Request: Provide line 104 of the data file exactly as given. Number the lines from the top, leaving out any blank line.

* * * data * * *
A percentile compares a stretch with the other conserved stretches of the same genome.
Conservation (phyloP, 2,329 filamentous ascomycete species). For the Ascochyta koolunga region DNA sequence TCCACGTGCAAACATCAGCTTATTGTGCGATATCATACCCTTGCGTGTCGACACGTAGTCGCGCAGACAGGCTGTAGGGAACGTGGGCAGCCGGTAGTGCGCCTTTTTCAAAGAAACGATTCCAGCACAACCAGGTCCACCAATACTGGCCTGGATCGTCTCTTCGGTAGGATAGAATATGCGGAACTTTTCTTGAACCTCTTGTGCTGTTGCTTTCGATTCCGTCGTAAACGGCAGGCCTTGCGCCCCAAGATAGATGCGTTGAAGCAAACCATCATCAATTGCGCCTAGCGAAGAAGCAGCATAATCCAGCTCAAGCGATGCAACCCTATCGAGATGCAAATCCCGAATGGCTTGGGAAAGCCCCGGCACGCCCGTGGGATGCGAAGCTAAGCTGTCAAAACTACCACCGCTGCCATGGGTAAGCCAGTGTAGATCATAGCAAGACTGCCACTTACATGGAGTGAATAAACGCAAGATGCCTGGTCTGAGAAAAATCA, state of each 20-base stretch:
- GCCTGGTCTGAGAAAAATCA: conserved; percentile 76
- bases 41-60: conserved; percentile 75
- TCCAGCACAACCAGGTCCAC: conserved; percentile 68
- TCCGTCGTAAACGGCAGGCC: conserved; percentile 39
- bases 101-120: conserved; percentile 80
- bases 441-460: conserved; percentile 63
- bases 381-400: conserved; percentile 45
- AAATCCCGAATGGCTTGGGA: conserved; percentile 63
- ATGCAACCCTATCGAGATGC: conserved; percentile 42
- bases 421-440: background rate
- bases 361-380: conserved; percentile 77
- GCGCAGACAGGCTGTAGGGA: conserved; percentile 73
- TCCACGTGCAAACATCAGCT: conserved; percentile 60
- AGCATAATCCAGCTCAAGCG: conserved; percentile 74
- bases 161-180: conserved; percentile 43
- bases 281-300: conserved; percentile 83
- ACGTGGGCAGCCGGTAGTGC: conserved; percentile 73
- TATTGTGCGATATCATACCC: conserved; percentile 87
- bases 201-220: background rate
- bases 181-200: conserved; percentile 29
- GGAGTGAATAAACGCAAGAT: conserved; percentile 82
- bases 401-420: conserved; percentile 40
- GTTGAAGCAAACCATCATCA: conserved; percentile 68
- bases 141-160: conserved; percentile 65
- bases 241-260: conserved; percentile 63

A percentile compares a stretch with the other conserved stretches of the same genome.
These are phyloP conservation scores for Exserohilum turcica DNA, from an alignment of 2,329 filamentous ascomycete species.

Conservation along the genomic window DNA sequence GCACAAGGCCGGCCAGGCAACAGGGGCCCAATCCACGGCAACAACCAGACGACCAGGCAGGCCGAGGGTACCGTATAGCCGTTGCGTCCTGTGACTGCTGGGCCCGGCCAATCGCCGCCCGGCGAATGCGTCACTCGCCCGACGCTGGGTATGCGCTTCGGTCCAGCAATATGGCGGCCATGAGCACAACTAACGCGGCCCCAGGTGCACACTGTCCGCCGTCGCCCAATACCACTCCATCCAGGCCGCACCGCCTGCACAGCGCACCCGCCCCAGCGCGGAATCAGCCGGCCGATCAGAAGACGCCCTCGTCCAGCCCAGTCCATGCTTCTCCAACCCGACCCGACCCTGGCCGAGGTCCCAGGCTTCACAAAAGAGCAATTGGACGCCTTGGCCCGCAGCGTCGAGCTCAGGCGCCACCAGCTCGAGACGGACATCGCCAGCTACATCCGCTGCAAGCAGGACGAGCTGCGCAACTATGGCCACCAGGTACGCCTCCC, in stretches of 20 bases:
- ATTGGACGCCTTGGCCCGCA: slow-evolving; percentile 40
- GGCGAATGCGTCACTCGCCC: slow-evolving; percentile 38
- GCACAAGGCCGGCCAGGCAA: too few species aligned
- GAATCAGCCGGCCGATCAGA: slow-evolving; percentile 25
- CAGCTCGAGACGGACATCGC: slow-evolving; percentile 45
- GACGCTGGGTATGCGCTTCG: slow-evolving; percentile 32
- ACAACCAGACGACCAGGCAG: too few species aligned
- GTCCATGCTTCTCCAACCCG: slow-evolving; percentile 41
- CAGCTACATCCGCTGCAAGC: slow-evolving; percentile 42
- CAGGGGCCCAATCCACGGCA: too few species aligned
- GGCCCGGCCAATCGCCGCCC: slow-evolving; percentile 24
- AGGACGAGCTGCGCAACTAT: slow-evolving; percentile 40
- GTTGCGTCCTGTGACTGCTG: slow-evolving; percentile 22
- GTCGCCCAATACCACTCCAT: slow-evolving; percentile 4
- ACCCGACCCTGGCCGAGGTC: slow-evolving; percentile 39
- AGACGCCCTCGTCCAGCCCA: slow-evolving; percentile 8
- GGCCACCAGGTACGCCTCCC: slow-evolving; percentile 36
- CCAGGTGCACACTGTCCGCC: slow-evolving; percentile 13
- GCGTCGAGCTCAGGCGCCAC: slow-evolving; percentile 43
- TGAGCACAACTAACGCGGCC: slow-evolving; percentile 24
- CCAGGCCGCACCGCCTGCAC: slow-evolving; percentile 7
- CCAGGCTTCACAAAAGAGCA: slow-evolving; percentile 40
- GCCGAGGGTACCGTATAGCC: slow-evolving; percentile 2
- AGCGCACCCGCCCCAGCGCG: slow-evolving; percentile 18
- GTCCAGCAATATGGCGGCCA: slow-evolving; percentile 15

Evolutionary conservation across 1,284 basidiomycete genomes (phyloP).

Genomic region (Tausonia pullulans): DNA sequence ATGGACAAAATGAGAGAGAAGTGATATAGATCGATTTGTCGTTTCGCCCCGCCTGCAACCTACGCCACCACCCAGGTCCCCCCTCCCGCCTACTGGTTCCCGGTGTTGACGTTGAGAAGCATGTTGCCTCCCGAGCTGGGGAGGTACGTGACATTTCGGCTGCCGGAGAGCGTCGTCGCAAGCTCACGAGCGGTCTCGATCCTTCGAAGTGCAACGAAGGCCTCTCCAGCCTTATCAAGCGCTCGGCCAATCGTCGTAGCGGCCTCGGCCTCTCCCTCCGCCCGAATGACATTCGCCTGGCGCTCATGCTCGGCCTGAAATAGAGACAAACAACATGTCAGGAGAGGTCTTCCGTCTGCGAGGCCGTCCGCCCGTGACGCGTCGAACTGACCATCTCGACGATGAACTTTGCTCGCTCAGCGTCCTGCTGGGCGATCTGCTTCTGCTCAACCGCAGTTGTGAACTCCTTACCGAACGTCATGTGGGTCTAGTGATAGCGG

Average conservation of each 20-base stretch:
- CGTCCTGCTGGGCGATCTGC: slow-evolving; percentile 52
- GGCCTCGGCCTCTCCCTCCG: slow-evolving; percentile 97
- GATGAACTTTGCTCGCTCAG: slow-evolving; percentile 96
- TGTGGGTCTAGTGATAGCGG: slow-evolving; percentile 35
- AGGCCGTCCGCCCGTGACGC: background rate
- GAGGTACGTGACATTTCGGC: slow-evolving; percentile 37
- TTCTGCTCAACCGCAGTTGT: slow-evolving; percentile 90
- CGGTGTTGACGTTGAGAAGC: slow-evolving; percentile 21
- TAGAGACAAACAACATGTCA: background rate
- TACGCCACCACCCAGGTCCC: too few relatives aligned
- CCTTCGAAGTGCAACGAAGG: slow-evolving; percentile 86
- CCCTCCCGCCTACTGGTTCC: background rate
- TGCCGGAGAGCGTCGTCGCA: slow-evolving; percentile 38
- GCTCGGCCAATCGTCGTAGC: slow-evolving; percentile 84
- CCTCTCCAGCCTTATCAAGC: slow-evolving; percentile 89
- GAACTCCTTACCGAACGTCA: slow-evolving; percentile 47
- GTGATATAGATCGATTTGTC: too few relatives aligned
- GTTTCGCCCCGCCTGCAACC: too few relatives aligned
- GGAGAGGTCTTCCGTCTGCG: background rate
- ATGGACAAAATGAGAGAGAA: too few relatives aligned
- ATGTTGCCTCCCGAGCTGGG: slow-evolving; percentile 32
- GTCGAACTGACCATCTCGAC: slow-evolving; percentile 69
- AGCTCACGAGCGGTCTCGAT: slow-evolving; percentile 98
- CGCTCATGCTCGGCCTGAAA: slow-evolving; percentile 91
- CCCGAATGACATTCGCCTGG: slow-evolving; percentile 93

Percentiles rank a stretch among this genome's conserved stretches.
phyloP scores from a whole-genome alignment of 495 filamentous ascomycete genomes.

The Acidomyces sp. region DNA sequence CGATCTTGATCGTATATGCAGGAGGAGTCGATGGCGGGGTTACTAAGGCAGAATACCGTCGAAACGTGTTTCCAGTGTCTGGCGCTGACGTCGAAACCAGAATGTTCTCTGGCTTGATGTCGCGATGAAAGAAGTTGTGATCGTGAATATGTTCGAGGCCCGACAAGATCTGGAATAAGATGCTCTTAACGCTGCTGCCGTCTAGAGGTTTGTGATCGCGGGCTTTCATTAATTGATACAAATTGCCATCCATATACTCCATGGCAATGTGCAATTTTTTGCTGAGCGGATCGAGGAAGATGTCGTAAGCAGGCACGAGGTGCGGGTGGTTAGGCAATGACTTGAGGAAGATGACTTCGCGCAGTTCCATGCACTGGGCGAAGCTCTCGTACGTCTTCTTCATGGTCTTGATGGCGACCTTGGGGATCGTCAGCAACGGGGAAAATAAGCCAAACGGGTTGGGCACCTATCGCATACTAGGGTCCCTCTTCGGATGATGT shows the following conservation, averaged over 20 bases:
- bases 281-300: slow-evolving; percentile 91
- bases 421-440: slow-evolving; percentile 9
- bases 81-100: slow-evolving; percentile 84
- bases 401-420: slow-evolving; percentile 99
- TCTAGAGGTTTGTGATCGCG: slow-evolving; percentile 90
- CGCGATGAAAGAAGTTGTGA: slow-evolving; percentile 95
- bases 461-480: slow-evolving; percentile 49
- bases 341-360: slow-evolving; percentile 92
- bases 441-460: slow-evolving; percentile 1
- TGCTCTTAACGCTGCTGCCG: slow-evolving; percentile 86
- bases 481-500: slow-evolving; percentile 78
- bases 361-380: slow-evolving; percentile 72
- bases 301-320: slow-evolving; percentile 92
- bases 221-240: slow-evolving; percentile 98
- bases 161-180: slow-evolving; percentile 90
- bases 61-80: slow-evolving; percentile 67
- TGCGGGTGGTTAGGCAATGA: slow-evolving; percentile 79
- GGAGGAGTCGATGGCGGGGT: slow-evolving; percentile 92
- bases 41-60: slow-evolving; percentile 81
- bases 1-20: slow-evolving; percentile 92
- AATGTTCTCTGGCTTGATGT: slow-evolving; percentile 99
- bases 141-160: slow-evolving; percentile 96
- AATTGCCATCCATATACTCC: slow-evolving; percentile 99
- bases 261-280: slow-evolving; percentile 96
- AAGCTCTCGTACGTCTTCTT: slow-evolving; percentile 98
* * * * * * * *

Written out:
- GGAGGAGTCGATGGCGGGGT: slow-evolving; percentile 92